The North Caucasus is one of the most diverse regions of Russia in terms of ethnicity, language, religion and, last but not least, landscape. For over two hundred years it has remained part of the Russian state but has maintained its cultural distinction. Classical Russian literature of the 19th century (Pushkin, Lermontov, Tolstoy) created a mythologized image of the Caucasus. The negative portrayal of the 'gorets', 'abrek', 'rebel', 'traitor' or 'terrorist' has been generated and used by official propaganda created to satisfy current political needs. In fact, people in other regions of Russia and Europe know little about the North Caucasus beyond these portrayals. A scholar might find there a whole spectrum of historical, cultural and literary inspirations. 'Reading' the Caucasus requires field research and sensory experience - the Caucasus is color, sound and taste.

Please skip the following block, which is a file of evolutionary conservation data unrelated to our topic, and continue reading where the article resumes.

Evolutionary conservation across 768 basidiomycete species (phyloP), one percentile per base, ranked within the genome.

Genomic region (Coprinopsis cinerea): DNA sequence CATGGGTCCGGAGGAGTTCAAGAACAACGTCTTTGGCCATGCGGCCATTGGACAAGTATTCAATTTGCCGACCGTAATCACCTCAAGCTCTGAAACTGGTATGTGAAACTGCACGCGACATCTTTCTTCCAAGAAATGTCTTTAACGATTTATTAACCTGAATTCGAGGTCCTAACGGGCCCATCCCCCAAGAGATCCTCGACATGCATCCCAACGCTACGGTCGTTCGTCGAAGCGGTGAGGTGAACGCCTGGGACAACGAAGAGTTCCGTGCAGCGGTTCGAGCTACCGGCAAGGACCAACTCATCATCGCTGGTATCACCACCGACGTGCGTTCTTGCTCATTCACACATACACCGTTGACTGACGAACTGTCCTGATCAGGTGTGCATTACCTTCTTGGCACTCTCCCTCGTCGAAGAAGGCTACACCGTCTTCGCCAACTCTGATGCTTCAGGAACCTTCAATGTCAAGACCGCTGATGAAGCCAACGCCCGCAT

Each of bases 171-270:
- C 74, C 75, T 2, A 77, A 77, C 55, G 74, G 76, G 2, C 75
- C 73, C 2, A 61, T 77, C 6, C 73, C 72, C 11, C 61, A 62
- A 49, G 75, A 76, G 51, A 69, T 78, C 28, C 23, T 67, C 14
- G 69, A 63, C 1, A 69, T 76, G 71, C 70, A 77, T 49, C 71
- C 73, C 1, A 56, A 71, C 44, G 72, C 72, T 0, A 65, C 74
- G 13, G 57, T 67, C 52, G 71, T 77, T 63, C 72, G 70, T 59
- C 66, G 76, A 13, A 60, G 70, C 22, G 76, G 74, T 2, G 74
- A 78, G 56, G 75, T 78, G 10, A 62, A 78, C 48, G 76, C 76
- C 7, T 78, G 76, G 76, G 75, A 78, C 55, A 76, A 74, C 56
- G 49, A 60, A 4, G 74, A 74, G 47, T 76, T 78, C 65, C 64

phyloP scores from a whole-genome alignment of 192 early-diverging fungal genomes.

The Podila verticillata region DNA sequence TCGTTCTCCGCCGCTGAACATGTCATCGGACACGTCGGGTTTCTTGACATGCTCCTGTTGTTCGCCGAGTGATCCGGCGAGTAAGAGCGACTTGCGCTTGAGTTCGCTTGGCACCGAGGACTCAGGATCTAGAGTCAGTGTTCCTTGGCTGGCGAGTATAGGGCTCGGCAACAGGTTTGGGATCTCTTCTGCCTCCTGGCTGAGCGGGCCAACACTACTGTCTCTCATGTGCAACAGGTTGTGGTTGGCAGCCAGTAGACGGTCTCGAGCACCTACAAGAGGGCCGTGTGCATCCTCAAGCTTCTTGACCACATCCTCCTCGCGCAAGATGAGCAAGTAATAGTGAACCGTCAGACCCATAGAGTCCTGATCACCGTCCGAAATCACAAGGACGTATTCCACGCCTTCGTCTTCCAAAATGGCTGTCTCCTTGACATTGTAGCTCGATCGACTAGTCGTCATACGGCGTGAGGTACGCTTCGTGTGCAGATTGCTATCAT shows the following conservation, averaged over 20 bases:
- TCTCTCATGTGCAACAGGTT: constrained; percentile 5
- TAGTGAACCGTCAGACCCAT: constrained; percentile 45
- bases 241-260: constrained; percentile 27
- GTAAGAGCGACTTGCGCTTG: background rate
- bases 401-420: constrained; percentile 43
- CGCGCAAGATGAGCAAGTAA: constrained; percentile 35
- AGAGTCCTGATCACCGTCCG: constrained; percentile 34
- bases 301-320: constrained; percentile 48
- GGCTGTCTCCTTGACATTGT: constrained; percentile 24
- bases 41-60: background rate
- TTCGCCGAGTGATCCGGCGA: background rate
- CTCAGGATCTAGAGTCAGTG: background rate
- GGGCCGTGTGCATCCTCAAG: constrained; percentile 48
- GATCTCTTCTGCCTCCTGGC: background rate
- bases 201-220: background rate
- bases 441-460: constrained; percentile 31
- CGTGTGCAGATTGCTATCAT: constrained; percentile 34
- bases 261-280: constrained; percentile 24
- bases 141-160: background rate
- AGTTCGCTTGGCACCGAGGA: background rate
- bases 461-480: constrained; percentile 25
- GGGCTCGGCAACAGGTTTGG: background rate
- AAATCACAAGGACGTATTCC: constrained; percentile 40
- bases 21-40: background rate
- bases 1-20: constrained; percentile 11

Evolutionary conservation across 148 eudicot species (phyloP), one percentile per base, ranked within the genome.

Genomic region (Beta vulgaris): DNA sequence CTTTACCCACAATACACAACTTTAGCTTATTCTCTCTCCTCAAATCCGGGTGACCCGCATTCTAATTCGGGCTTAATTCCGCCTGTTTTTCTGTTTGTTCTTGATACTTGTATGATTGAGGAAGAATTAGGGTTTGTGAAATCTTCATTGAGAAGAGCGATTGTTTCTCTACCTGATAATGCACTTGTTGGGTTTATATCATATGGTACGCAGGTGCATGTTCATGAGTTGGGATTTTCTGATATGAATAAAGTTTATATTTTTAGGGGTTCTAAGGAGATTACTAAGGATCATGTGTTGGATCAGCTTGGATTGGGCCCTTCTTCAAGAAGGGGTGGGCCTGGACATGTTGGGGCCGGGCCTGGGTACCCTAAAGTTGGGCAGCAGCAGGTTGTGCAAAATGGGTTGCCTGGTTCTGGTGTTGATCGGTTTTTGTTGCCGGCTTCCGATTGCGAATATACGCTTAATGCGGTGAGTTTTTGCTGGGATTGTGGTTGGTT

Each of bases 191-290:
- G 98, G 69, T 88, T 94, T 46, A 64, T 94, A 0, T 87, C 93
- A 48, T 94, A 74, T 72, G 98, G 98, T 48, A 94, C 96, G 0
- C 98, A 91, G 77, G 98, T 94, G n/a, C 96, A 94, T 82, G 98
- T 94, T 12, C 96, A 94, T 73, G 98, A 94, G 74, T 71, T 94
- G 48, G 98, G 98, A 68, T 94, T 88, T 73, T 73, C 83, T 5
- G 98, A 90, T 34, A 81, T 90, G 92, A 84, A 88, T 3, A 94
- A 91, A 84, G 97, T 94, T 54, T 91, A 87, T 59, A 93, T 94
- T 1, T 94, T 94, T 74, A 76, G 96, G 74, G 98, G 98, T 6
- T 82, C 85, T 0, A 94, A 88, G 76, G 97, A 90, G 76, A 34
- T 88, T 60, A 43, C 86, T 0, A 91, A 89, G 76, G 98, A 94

Joanna Kula, PhD, is a scholar of Russian literature working in the Department of Slavic Studies at the University of Wroclaw (Poland). Her dissertation focused on the problem of a 'hero' in modern Russian prose (A Hero of the End of the 20th Century in Works by Vladimir Makanin, 2013). The main subject of her current research is the region of the Caucasus and its reflection in Russian literature from 19th to 21st century, both fiction and non-fiction. She studies the interaction of the two contrary ideas of geopolitics and geopoetics, colonial and postcolonial narrations, the question of Caucasian self-identity in a post-Soviet era.